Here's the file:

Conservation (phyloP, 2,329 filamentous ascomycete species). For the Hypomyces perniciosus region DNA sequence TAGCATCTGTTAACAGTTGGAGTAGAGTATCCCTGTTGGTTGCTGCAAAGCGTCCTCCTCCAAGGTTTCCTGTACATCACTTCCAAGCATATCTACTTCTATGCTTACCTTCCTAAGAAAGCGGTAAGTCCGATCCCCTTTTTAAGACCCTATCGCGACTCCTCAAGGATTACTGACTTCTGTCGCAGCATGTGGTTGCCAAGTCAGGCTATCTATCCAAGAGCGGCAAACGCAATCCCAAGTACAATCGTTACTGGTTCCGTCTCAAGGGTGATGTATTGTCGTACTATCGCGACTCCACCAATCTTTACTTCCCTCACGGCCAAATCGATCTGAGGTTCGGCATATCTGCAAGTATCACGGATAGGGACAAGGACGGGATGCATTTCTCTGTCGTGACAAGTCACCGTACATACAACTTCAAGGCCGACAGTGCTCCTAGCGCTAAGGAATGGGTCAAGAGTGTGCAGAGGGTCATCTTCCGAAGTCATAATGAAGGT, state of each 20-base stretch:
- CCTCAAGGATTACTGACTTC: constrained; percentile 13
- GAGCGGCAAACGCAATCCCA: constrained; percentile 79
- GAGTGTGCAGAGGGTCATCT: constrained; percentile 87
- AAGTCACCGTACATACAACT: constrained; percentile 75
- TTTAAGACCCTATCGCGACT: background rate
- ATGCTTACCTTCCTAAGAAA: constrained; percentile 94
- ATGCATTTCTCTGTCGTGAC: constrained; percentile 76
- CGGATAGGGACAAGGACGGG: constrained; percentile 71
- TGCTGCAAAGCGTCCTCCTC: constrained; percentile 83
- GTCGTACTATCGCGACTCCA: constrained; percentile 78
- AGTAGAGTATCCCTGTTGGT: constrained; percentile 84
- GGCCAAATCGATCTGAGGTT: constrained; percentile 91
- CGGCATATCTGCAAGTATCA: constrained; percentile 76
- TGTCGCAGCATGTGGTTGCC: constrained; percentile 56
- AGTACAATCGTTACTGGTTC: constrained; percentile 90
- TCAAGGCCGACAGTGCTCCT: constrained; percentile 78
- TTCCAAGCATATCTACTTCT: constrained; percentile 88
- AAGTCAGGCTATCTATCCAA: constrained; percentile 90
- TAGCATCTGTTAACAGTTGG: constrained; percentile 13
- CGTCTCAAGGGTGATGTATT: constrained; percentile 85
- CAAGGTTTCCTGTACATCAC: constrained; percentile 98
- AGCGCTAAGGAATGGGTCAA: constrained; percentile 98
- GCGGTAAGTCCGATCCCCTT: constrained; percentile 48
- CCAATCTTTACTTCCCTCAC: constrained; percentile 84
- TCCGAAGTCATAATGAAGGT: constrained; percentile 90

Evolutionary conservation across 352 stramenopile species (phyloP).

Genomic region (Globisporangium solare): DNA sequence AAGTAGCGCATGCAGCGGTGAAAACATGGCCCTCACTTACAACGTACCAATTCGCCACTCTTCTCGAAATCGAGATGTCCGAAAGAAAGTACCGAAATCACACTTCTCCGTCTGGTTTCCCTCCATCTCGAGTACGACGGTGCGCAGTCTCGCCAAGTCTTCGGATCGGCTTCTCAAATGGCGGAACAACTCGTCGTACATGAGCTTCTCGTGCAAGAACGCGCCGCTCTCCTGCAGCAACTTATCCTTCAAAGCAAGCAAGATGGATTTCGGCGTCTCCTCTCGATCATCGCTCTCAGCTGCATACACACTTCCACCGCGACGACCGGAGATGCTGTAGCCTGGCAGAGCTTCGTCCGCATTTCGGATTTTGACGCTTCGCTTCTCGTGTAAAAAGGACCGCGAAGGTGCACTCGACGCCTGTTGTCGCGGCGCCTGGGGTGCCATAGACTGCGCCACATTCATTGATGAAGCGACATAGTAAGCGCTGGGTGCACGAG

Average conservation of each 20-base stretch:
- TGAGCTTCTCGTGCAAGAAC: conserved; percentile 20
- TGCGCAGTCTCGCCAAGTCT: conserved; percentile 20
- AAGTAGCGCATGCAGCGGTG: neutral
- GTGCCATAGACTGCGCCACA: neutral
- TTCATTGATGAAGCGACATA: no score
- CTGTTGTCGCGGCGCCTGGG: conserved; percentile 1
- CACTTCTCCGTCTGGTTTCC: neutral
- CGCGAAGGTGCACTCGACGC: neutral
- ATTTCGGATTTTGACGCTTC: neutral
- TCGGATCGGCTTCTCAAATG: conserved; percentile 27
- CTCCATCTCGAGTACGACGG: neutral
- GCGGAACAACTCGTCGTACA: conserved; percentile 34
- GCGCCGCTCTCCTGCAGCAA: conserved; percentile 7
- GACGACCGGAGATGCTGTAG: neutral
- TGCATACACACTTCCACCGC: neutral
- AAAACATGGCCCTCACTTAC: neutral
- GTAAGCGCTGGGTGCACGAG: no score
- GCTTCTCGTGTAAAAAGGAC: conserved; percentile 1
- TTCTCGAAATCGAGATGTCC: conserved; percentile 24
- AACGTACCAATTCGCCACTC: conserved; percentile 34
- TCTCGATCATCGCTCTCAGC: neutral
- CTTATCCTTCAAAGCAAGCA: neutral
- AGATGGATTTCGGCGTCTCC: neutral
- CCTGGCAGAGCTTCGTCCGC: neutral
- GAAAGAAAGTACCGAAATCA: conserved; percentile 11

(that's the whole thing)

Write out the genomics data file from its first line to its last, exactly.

Conservation (phyloP, 2,329 filamentous ascomycete species). For the Hypomyces perniciosus region DNA sequence TAGCATCTGTTAACAGTTGGAGTAGAGTATCCCTGTTGGTTGCTGCAAAGCGTCCTCCTCCAAGGTTTCCTGTACATCACTTCCAAGCATATCTACTTCTATGCTTACCTTCCTAAGAAAGCGGTAAGTCCGATCCCCTTTTTAAGACCCTATCGCGACTCCTCAAGGATTACTGACTTCTGTCGCAGCATGTGGTTGCCAAGTCAGGCTATCTATCCAAGAGCGGCAAACGCAATCCCAAGTACAATCGTTACTGGTTCCGTCTCAAGGGTGATGTATTGTCGTACTATCGCGACTCCACCAATCTTTACTTCCCTCACGGCCAAATCGATCTGAGGTTCGGCATATCTGCAAGTATCACGGATAGGGACAAGGACGGGATGCATTTCTCTGTCGTGACAAGTCACCGTACATACAACTTCAAGGCCGACAGTGCTCCTAGCGCTAAGGAATGGGTCAAGAGTGTGCAGAGGGTCATCTTCCGAAGTCATAATGAAGGT, state of each 20-base stretch:
- CCTCAAGGATTACTGACTTC: constrained; percentile 13
- GAGCGGCAAACGCAATCCCA: constrained; percentile 79
- GAGTGTGCAGAGGGTCATCT: constrained; percentile 87
- AAGTCACCGTACATACAACT: constrained; percentile 75
- TTTAAGACCCTATCGCGACT: background rate
- ATGCTTACCTTCCTAAGAAA: constrained; percentile 94
- ATGCATTTCTCTGTCGTGAC: constrained; percentile 76
- CGGATAGGGACAAGGACGGG: constrained; percentile 71
- TGCTGCAAAGCGTCCTCCTC: constrained; percentile 83
- GTCGTACTATCGCGACTCCA: constrained; percentile 78
- AGTAGAGTATCCCTGTTGGT: constrained; percentile 84
- GGCCAAATCGATCTGAGGTT: constrained; percentile 91
- CGGCATATCTGCAAGTATCA: constrained; percentile 76
- TGTCGCAGCATGTGGTTGCC: constrained; percentile 56
- AGTACAATCGTTACTGGTTC: constrained; percentile 90
- TCAAGGCCGACAGTGCTCCT: constrained; percentile 78
- TTCCAAGCATATCTACTTCT: constrained; percentile 88
- AAGTCAGGCTATCTATCCAA: constrained; percentile 90
- TAGCATCTGTTAACAGTTGG: constrained; percentile 13
- CGTCTCAAGGGTGATGTATT: constrained; percentile 85
- CAAGGTTTCCTGTACATCAC: constrained; percentile 98
- AGCGCTAAGGAATGGGTCAA: constrained; percentile 98
- GCGGTAAGTCCGATCCCCTT: constrained; percentile 48
- CCAATCTTTACTTCCCTCAC: constrained; percentile 84
- TCCGAAGTCATAATGAAGGT: constrained; percentile 90

Evolutionary conservation across 352 stramenopile species (phyloP).

Genomic region (Globisporangium solare): DNA sequence AAGTAGCGCATGCAGCGGTGAAAACATGGCCCTCACTTACAACGTACCAATTCGCCACTCTTCTCGAAATCGAGATGTCCGAAAGAAAGTACCGAAATCACACTTCTCCGTCTGGTTTCCCTCCATCTCGAGTACGACGGTGCGCAGTCTCGCCAAGTCTTCGGATCGGCTTCTCAAATGGCGGAACAACTCGTCGTACATGAGCTTCTCGTGCAAGAACGCGCCGCTCTCCTGCAGCAACTTATCCTTCAAAGCAAGCAAGATGGATTTCGGCGTCTCCTCTCGATCATCGCTCTCAGCTGCATACACACTTCCACCGCGACGACCGGAGATGCTGTAGCCTGGCAGAGCTTCGTCCGCATTTCGGATTTTGACGCTTCGCTTCTCGTGTAAAAAGGACCGCGAAGGTGCACTCGACGCCTGTTGTCGCGGCGCCTGGGGTGCCATAGACTGCGCCACATTCATTGATGAAGCGACATAGTAAGCGCTGGGTGCACGAG

Average conservation of each 20-base stretch:
- TGAGCTTCTCGTGCAAGAAC: conserved; percentile 20
- TGCGCAGTCTCGCCAAGTCT: conserved; percentile 20
- AAGTAGCGCATGCAGCGGTG: neutral
- GTGCCATAGACTGCGCCACA: neutral
- TTCATTGATGAAGCGACATA: no score
- CTGTTGTCGCGGCGCCTGGG: conserved; percentile 1
- CACTTCTCCGTCTGGTTTCC: neutral
- CGCGAAGGTGCACTCGACGC: neutral
- ATTTCGGATTTTGACGCTTC: neutral
- TCGGATCGGCTTCTCAAATG: conserved; percentile 27
- CTCCATCTCGAGTACGACGG: neutral
- GCGGAACAACTCGTCGTACA: conserved; percentile 34
- GCGCCGCTCTCCTGCAGCAA: conserved; percentile 7
- GACGACCGGAGATGCTGTAG: neutral
- TGCATACACACTTCCACCGC: neutral
- AAAACATGGCCCTCACTTAC: neutral
- GTAAGCGCTGGGTGCACGAG: no score
- GCTTCTCGTGTAAAAAGGAC: conserved; percentile 1
- TTCTCGAAATCGAGATGTCC: conserved; percentile 24
- AACGTACCAATTCGCCACTC: conserved; percentile 34
- TCTCGATCATCGCTCTCAGC: neutral
- CTTATCCTTCAAAGCAAGCA: neutral
- AGATGGATTTCGGCGTCTCC: neutral
- CCTGGCAGAGCTTCGTCCGC: neutral
- GAAAGAAAGTACCGAAATCA: conserved; percentile 11